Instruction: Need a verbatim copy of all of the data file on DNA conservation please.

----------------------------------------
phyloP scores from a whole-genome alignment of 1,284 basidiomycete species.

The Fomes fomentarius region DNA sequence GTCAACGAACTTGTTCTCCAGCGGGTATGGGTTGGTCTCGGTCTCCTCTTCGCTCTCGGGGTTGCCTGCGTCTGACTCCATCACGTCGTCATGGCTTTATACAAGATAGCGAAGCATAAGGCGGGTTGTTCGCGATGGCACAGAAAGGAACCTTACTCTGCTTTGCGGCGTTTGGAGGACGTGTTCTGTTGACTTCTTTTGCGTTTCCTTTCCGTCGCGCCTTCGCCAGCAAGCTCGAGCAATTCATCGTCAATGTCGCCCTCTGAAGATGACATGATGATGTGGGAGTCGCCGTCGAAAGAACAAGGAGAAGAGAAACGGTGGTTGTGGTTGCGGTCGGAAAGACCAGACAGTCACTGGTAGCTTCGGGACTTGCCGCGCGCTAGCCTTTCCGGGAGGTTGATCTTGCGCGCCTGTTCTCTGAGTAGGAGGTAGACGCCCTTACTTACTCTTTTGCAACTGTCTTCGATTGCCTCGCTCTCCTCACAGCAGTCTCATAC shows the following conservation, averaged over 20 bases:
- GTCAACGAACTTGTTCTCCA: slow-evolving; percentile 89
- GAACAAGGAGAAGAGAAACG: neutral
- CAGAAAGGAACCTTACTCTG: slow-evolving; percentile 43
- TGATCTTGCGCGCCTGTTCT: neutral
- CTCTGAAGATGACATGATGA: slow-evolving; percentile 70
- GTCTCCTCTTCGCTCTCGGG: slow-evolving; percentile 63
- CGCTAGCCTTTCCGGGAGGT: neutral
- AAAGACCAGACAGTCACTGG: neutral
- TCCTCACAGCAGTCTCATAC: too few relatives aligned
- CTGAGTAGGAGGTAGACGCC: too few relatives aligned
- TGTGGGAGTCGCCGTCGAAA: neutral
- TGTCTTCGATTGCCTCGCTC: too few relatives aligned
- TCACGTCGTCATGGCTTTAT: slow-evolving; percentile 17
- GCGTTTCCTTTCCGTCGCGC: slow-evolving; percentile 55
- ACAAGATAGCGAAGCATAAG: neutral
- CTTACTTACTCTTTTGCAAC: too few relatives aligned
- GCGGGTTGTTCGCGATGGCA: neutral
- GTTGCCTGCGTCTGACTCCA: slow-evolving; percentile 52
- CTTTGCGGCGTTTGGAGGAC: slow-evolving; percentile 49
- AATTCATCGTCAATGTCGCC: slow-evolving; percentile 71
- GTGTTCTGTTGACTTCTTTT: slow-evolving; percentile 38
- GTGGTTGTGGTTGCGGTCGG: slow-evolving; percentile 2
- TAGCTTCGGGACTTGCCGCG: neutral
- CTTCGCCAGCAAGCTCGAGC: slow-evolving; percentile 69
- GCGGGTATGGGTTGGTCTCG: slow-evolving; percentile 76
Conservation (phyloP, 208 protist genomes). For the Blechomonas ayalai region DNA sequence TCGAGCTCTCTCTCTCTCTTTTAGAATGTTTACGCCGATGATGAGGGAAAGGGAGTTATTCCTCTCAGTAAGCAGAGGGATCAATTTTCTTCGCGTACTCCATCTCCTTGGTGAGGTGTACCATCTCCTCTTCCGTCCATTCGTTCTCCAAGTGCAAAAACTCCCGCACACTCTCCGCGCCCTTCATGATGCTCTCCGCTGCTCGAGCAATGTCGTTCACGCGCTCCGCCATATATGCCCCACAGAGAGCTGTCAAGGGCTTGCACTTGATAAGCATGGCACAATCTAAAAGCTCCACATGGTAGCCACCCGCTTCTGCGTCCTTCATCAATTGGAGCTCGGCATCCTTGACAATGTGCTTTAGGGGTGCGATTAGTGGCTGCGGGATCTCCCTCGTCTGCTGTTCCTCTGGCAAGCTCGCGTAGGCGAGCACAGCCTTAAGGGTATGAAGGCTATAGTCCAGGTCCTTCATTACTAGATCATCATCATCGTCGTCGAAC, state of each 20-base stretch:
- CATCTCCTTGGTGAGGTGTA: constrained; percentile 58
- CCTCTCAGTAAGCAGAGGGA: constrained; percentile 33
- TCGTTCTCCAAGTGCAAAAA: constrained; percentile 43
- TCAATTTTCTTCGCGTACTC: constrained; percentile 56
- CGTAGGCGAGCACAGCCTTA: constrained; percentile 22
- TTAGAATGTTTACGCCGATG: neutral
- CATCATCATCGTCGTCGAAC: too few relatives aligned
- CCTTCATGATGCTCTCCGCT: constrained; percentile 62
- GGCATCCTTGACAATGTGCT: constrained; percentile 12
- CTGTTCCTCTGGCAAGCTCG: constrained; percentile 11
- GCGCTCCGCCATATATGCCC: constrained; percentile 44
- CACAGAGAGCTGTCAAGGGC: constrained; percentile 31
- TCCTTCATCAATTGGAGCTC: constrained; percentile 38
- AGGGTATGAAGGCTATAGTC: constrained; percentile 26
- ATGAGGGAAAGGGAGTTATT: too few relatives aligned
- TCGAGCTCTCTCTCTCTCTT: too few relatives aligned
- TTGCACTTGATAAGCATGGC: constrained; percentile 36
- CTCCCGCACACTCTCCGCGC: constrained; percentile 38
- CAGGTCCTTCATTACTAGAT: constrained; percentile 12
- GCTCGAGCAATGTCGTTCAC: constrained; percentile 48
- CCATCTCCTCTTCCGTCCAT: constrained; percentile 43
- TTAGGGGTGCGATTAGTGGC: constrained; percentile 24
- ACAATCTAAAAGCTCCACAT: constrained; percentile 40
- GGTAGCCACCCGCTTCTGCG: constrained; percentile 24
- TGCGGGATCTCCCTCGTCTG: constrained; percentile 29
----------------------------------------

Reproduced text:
phyloP scores from a whole-genome alignment of 1,284 basidiomycete species.

The Fomes fomentarius region DNA sequence GTCAACGAACTTGTTCTCCAGCGGGTATGGGTTGGTCTCGGTCTCCTCTTCGCTCTCGGGGTTGCCTGCGTCTGACTCCATCACGTCGTCATGGCTTTATACAAGATAGCGAAGCATAAGGCGGGTTGTTCGCGATGGCACAGAAAGGAACCTTACTCTGCTTTGCGGCGTTTGGAGGACGTGTTCTGTTGACTTCTTTTGCGTTTCCTTTCCGTCGCGCCTTCGCCAGCAAGCTCGAGCAATTCATCGTCAATGTCGCCCTCTGAAGATGACATGATGATGTGGGAGTCGCCGTCGAAAGAACAAGGAGAAGAGAAACGGTGGTTGTGGTTGCGGTCGGAAAGACCAGACAGTCACTGGTAGCTTCGGGACTTGCCGCGCGCTAGCCTTTCCGGGAGGTTGATCTTGCGCGCCTGTTCTCTGAGTAGGAGGTAGACGCCCTTACTTACTCTTTTGCAACTGTCTTCGATTGCCTCGCTCTCCTCACAGCAGTCTCATAC shows the following conservation, averaged over 20 bases:
- GTCAACGAACTTGTTCTCCA: slow-evolving; percentile 89
- GAACAAGGAGAAGAGAAACG: neutral
- CAGAAAGGAACCTTACTCTG: slow-evolving; percentile 43
- TGATCTTGCGCGCCTGTTCT: neutral
- CTCTGAAGATGACATGATGA: slow-evolving; percentile 70
- GTCTCCTCTTCGCTCTCGGG: slow-evolving; percentile 63
- CGCTAGCCTTTCCGGGAGGT: neutral
- AAAGACCAGACAGTCACTGG: neutral
- TCCTCACAGCAGTCTCATAC: too few relatives aligned
- CTGAGTAGGAGGTAGACGCC: too few relatives aligned
- TGTGGGAGTCGCCGTCGAAA: neutral
- TGTCTTCGATTGCCTCGCTC: too few relatives aligned
- TCACGTCGTCATGGCTTTAT: slow-evolving; percentile 17
- GCGTTTCCTTTCCGTCGCGC: slow-evolving; percentile 55
- ACAAGATAGCGAAGCATAAG: neutral
- CTTACTTACTCTTTTGCAAC: too few relatives aligned
- GCGGGTTGTTCGCGATGGCA: neutral
- GTTGCCTGCGTCTGACTCCA: slow-evolving; percentile 52
- CTTTGCGGCGTTTGGAGGAC: slow-evolving; percentile 49
- AATTCATCGTCAATGTCGCC: slow-evolving; percentile 71
- GTGTTCTGTTGACTTCTTTT: slow-evolving; percentile 38
- GTGGTTGTGGTTGCGGTCGG: slow-evolving; percentile 2
- TAGCTTCGGGACTTGCCGCG: neutral
- CTTCGCCAGCAAGCTCGAGC: slow-evolving; percentile 69
- GCGGGTATGGGTTGGTCTCG: slow-evolving; percentile 76
Conservation (phyloP, 208 protist genomes). For the Blechomonas ayalai region DNA sequence TCGAGCTCTCTCTCTCTCTTTTAGAATGTTTACGCCGATGATGAGGGAAAGGGAGTTATTCCTCTCAGTAAGCAGAGGGATCAATTTTCTTCGCGTACTCCATCTCCTTGGTGAGGTGTACCATCTCCTCTTCCGTCCATTCGTTCTCCAAGTGCAAAAACTCCCGCACACTCTCCGCGCCCTTCATGATGCTCTCCGCTGCTCGAGCAATGTCGTTCACGCGCTCCGCCATATATGCCCCACAGAGAGCTGTCAAGGGCTTGCACTTGATAAGCATGGCACAATCTAAAAGCTCCACATGGTAGCCACCCGCTTCTGCGTCCTTCATCAATTGGAGCTCGGCATCCTTGACAATGTGCTTTAGGGGTGCGATTAGTGGCTGCGGGATCTCCCTCGTCTGCTGTTCCTCTGGCAAGCTCGCGTAGGCGAGCACAGCCTTAAGGGTATGAAGGCTATAGTCCAGGTCCTTCATTACTAGATCATCATCATCGTCGTCGAAC, state of each 20-base stretch:
- CATCTCCTTGGTGAGGTGTA: constrained; percentile 58
- CCTCTCAGTAAGCAGAGGGA: constrained; percentile 33
- TCGTTCTCCAAGTGCAAAAA: constrained; percentile 43
- TCAATTTTCTTCGCGTACTC: constrained; percentile 56
- CGTAGGCGAGCACAGCCTTA: constrained; percentile 22
- TTAGAATGTTTACGCCGATG: neutral
- CATCATCATCGTCGTCGAAC: too few relatives aligned
- CCTTCATGATGCTCTCCGCT: constrained; percentile 62
- GGCATCCTTGACAATGTGCT: constrained; percentile 12
- CTGTTCCTCTGGCAAGCTCG: constrained; percentile 11
- GCGCTCCGCCATATATGCCC: constrained; percentile 44
- CACAGAGAGCTGTCAAGGGC: constrained; percentile 31
- TCCTTCATCAATTGGAGCTC: constrained; percentile 38
- AGGGTATGAAGGCTATAGTC: constrained; percentile 26
- ATGAGGGAAAGGGAGTTATT: too few relatives aligned
- TCGAGCTCTCTCTCTCTCTT: too few relatives aligned
- TTGCACTTGATAAGCATGGC: constrained; percentile 36
- CTCCCGCACACTCTCCGCGC: constrained; percentile 38
- CAGGTCCTTCATTACTAGAT: constrained; percentile 12
- GCTCGAGCAATGTCGTTCAC: constrained; percentile 48
- CCATCTCCTCTTCCGTCCAT: constrained; percentile 43
- TTAGGGGTGCGATTAGTGGC: constrained; percentile 24
- ACAATCTAAAAGCTCCACAT: constrained; percentile 40
- GGTAGCCACCCGCTTCTGCG: constrained; percentile 24
- TGCGGGATCTCCCTCGTCTG: constrained; percentile 29